Last Updated on October 26, 2018, by eNotes Editorial. Word Count: 479
1. What is Hester’s plan for Dimmesdale, Pearl, and herself?
2. What is Dimmesdale tempted to do as he returns to his room? Why?
3. What decision does he make as he reaches his lodging?
4. What does the Puritan celebration tell about their values?
5. How has Chillingworth interfered with Hester’s plan?
6. What does the procession show about Puritan values?
7. What is the minister’s mental state as he walks to the meeting-house? What effect does he have upon Hester?
8. Where is Hester standing during Dimmesdale’s sermon?
9. Why does Hester become the center of the crowd’s attention? What irony does the narrator see in the scene?
10. What is Pearl doing during the sermon?
1. Hester will arrange passage to England for the three of them with a ship’s captain who is leaving in four days.
2. As the minister encounters people on his way he is tempted to suggest obscene religious practices to a deacon, heretical comments about doctrines to a pious woman, and impure ideas to a young maiden. His weakened mind is not accustomed to thinking outside the basic Puritan guidelines.
3. Since he is scheduled to deliver an important sermon one day before the escape to England, Dimmesdale is moved to write a new and more powerful sermon. The encounter with Hibbins causes him to pull back from the wild thoughts he has been experiencing and to reconsider Hester’s plan for them.
4. The Puritans take the transfer of political power very seriously, intertwined as it is with religious power. Remnants of English attitudes remain with them, but celebration are restricted to only modest changes from their somber routines. The narrator comments that even as they celebrated, the Puritans looked like people undergoing great troubles.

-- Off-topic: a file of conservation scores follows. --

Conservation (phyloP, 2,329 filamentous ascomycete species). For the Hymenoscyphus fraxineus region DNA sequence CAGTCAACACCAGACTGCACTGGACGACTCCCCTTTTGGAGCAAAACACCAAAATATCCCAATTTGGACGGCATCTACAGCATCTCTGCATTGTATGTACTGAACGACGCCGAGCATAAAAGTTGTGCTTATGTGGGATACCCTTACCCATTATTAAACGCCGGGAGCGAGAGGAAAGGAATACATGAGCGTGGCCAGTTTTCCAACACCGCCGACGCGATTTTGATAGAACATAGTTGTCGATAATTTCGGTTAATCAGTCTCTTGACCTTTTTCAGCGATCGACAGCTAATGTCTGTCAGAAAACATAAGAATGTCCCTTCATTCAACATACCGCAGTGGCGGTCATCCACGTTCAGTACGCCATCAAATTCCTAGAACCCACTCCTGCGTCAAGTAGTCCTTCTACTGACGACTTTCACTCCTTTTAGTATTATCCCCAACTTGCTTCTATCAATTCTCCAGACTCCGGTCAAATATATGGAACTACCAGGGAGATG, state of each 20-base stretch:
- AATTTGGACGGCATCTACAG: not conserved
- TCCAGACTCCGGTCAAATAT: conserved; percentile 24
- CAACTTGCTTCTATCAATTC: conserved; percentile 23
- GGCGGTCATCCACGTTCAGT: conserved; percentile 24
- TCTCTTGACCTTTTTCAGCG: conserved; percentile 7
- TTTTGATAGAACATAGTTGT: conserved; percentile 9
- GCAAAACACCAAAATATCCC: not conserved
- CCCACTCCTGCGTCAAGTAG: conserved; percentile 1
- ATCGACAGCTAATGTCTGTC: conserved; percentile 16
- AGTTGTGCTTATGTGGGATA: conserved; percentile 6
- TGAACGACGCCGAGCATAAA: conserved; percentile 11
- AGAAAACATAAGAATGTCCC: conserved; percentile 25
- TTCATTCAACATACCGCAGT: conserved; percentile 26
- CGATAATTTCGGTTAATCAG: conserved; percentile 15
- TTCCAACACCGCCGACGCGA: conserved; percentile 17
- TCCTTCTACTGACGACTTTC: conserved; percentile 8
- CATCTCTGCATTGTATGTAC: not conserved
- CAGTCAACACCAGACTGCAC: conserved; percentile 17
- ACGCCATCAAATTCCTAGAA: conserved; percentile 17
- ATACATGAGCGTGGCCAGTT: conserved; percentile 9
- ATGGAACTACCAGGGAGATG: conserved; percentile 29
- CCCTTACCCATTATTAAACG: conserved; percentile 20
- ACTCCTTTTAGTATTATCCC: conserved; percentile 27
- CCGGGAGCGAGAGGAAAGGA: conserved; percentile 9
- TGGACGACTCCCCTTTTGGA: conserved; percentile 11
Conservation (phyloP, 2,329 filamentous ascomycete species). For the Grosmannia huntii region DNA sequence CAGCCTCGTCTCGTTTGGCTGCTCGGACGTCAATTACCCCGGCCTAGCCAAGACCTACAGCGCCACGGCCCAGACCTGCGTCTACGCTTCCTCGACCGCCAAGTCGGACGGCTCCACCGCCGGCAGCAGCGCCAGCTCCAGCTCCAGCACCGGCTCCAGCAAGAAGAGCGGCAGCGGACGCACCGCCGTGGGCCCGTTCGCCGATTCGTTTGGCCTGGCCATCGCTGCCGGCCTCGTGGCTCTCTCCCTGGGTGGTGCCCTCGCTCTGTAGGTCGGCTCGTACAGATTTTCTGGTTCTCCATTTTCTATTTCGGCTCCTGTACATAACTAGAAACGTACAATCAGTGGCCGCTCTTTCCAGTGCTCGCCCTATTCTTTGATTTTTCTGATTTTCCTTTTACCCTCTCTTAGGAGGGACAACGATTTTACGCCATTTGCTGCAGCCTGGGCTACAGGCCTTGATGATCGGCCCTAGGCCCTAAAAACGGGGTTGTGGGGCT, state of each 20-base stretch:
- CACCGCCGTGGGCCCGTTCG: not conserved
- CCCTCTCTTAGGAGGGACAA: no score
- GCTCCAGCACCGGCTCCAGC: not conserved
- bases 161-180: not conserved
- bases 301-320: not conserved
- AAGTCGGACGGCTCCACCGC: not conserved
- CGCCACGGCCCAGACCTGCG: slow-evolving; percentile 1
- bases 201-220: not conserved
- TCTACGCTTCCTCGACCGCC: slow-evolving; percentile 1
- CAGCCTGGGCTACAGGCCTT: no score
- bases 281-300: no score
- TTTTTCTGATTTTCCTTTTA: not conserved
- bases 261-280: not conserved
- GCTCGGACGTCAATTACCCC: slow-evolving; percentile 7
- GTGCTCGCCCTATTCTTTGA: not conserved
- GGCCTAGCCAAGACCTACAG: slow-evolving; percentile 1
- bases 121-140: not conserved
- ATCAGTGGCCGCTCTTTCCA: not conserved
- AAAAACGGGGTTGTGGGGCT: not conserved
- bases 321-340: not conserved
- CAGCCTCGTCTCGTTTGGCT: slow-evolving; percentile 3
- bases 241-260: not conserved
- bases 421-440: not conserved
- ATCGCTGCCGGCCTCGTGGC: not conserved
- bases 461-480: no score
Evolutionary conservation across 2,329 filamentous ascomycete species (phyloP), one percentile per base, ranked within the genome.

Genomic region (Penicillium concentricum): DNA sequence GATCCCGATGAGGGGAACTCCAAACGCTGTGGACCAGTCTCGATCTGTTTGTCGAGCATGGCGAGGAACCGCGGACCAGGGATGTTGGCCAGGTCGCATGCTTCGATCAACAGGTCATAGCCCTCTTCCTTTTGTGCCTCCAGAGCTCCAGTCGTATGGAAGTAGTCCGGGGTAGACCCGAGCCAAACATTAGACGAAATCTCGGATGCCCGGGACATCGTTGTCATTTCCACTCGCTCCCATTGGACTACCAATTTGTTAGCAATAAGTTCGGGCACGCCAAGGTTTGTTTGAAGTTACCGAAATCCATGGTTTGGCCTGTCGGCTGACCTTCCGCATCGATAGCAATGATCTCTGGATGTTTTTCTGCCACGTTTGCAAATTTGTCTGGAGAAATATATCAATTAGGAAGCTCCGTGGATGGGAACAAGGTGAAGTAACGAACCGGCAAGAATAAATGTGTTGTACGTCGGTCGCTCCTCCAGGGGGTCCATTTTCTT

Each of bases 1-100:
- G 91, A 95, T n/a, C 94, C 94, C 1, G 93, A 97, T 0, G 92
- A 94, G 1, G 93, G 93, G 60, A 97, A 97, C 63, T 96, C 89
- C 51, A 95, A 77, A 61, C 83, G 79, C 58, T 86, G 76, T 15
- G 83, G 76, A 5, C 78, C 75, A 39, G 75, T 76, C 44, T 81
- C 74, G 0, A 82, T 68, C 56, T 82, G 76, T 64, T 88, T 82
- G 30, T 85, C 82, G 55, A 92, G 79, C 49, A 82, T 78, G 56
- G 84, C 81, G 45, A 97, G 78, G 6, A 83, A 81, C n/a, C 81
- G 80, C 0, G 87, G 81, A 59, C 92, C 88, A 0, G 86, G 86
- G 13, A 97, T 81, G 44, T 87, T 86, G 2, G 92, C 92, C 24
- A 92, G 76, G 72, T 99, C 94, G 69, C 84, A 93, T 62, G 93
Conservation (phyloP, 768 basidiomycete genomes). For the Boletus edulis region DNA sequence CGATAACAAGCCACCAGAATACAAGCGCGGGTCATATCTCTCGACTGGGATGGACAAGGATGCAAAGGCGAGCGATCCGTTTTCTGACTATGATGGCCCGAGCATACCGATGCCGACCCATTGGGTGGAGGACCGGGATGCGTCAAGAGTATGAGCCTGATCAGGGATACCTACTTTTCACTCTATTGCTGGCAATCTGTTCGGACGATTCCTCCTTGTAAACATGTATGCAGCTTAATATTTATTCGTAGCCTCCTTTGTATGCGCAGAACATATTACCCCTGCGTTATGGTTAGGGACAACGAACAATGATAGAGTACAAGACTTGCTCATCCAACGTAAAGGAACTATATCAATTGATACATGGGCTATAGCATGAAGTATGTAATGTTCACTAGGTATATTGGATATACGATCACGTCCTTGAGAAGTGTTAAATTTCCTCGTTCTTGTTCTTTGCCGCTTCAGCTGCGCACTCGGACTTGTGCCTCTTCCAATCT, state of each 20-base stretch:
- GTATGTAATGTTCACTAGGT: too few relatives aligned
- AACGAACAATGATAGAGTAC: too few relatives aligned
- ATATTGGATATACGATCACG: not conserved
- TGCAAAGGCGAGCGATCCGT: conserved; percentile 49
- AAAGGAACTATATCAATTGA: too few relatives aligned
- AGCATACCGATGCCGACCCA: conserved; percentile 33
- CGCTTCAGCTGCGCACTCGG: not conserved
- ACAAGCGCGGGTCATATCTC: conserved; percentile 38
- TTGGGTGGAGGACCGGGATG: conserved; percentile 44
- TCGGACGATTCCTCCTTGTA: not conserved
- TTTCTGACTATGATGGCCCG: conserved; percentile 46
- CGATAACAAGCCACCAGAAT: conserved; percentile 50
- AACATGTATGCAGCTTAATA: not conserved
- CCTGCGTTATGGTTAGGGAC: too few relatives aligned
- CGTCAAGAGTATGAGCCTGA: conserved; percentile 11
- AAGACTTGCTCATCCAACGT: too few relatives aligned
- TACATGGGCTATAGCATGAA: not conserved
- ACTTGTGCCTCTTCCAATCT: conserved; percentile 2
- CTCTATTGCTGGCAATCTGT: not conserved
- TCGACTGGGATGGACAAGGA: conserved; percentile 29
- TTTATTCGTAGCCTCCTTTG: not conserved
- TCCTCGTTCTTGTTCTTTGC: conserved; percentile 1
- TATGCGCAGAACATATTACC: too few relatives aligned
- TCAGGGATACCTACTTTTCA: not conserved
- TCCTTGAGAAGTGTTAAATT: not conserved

5. Somehow Chillingworth has found out about the plan and has booked passage to England on the same ship.
6. The solemnity accorded the procession is the same the Puritans gave to most activities. The order in which the groups marched showed their relative importance to the community: the military first, the civil authorities next, and the religious, last and most important.
7. The minister is walking with new-found energy, seemingly oblivious to the crowd and the moment. Hester is dismayed at the remoteness of his look and fears her plan has little hope of being fulfilled.
8. By coincidence, Hester, unable to get into the packed meeting-house, stands next to the scaffold.
9. Newcomers to the village had heard of but had not seen the woman with the scarlet letter. Now aware of her, they cause others to stare at Hester. While she and her letter are the center of one crowd, Dimmesdale, with the burden on his chest, ironically is the center of another group.
10. Pearl, in typical fashion, is skipping about, investigating Indians and sailors. One, the sea captain, gives her a gold chain and a message about Chillingworth for her mother.